Preliminary statistics from the Internal Revenue Statistics for 2014 show that refund averages are up two percent from last year, and the majority of individuals who are receiving a tax refund elected to have the funds direct deposited into bank accounts. In fact, the statistics show that 85 percent of refunds will be handled electronically, so relatively few checks are being send out by the IRS. The benefit to taxpayers is that refunds are available faster. The IRS reports that electronic refunds are received up to a week faster on average than paper checks are.
The IRS expects to receive close to 150 million returns this year. As of accounting on March 21, the agency received 83 million returns. Around 44 million of received returns were filed by tax professionals through electronic software; 32 million returns were filed electronically by individuals.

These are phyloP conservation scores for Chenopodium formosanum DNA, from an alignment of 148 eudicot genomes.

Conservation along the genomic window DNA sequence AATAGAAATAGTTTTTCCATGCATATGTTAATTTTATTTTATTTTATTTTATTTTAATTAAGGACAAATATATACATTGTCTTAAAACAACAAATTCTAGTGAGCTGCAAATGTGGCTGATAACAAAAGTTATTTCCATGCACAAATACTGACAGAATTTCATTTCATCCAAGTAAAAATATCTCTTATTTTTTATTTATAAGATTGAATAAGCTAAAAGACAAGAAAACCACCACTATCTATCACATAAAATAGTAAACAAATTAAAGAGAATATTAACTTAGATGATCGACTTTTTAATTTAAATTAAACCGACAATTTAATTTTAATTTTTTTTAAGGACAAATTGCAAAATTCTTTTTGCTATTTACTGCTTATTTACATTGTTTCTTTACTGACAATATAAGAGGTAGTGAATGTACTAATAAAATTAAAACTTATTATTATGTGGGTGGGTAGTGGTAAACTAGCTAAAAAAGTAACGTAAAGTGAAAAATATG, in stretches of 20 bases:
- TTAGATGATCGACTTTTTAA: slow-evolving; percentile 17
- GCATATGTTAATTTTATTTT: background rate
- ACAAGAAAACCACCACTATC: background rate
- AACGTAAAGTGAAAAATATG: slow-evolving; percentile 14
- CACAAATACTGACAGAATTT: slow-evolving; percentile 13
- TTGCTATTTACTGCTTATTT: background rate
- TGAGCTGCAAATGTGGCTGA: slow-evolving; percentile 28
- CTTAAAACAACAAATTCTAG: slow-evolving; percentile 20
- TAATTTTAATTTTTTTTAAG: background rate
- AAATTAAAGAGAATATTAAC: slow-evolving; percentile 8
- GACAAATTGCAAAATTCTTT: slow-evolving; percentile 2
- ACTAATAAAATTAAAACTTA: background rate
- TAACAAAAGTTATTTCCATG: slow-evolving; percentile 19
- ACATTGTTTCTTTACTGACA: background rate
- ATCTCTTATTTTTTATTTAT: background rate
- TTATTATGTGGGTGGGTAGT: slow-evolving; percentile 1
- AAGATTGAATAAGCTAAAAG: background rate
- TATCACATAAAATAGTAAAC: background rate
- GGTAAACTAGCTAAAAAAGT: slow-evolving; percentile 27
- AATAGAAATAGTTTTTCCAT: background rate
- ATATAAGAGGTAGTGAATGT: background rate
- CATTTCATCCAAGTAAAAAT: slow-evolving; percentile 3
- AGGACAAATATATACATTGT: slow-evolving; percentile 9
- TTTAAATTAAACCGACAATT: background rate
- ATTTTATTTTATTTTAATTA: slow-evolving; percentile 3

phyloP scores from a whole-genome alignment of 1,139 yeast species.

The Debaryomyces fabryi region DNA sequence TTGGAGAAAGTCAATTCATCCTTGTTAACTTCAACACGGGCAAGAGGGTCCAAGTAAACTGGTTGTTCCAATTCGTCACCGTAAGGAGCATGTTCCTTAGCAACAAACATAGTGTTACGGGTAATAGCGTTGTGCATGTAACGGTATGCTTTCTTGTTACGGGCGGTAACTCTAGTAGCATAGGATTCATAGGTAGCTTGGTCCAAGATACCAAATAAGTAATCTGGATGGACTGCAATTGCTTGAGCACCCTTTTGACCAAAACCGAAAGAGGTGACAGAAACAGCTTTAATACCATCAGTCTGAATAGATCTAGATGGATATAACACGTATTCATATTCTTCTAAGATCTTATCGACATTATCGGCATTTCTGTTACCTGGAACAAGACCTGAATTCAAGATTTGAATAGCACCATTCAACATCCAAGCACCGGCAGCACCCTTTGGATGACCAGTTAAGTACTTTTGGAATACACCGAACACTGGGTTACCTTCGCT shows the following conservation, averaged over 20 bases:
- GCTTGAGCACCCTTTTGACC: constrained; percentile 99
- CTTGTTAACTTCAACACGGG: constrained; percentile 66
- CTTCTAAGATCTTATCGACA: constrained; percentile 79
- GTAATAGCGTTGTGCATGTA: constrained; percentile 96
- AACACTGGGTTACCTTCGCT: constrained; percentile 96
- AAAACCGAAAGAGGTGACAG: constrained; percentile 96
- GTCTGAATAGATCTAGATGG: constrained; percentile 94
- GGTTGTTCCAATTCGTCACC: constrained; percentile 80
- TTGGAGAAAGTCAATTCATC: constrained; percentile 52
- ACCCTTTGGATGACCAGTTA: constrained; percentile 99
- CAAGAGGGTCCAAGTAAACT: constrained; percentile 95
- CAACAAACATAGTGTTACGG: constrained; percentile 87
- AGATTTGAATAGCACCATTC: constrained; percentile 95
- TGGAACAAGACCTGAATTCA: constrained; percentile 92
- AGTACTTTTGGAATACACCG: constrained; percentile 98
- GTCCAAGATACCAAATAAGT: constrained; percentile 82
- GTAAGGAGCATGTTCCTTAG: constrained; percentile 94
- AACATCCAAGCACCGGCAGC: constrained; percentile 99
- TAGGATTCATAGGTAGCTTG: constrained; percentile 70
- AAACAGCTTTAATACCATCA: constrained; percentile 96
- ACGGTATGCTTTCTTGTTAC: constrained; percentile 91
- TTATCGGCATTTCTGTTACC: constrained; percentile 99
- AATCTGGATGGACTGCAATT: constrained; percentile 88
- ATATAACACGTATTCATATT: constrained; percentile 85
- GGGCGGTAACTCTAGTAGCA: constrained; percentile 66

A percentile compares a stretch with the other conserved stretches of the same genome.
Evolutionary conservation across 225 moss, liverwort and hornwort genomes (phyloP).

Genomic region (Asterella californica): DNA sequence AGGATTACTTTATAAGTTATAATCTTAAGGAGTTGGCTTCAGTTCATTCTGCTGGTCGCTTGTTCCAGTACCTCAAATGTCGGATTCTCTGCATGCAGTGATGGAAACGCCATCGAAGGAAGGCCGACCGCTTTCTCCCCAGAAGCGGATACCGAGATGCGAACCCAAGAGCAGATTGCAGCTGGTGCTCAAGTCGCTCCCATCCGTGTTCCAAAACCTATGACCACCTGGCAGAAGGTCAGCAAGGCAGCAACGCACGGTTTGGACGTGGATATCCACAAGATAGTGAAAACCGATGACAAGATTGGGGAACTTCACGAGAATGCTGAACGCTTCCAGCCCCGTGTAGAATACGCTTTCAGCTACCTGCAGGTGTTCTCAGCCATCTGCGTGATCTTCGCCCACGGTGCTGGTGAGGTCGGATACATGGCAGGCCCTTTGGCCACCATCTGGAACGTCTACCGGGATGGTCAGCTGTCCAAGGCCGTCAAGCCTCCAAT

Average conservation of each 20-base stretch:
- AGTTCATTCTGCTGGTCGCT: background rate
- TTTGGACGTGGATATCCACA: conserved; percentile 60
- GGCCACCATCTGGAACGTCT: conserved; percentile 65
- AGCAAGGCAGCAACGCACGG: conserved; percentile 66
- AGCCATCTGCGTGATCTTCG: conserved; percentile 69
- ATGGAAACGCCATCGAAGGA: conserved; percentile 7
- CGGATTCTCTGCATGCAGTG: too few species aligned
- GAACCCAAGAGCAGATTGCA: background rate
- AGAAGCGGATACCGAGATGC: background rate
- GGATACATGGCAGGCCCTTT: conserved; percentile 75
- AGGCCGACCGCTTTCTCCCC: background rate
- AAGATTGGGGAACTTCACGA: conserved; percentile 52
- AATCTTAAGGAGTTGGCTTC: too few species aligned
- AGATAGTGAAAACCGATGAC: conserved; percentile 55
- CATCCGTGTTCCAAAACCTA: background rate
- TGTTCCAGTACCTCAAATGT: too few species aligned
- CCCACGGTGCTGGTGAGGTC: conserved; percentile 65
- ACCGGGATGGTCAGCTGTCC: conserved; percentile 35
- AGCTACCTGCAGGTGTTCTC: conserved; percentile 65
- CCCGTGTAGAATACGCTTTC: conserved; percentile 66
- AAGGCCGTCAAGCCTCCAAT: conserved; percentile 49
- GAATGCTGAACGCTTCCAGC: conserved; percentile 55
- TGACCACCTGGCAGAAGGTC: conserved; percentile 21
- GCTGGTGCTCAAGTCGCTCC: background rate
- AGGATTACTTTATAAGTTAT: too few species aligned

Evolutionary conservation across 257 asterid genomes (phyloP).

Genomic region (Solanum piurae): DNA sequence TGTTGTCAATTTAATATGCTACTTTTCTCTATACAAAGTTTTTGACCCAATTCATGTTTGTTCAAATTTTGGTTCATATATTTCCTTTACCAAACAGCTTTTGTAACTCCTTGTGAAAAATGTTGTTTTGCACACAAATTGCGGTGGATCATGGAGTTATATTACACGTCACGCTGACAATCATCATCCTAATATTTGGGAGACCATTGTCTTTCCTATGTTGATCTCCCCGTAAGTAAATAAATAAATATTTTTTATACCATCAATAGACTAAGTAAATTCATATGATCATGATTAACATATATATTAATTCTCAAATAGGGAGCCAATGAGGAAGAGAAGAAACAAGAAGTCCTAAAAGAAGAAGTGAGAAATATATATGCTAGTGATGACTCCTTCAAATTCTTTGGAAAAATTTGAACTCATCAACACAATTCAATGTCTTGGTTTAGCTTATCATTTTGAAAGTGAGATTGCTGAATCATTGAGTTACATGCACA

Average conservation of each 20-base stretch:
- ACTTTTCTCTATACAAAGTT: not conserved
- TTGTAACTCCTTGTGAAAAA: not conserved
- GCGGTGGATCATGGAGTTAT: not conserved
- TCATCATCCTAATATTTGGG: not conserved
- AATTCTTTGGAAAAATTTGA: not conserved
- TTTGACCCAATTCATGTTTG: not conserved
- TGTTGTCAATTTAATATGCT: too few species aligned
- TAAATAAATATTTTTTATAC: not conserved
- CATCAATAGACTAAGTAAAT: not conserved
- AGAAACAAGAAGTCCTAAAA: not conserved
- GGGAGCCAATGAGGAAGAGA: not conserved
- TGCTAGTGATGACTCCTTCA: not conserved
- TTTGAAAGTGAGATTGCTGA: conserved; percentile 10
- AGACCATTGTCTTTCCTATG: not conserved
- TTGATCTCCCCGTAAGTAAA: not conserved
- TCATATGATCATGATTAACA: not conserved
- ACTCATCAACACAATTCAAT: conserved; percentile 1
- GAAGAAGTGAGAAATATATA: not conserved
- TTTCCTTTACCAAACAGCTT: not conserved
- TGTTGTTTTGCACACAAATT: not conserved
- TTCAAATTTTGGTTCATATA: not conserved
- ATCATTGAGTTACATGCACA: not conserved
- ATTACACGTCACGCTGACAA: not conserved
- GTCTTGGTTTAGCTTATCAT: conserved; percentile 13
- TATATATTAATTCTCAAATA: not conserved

Over half of filers have received refunds so far — the IRS reports that 57 million returns resulted in direct deposit refunds that totaled over $170 billion. Including paper checks, over 67 million refunds have been processed. The average refund amount as of March 21 was $2,872.
Not everyone gets a refund, however. Many tax papers are dealing with tax liens due to federal debt or back taxes. Penalties and interest can pile up, eating away at future tax refunds for years. Because the IRS has a daunting reputation and tax woes can be overwhelming for individuals and small businesses, some people attempt to sweep issues under the rug rather than facing them head on. Instead of waiting for tax time each year to deal with issues, position yourself to be educated about your options and deal with complex tax issues as soon as possible. Taking care of issues now helps you guard your financial future.
Source: USA Today, “IRS: Refund check isn’t in the mail” Laura Petrecca, Mar. 27, 2014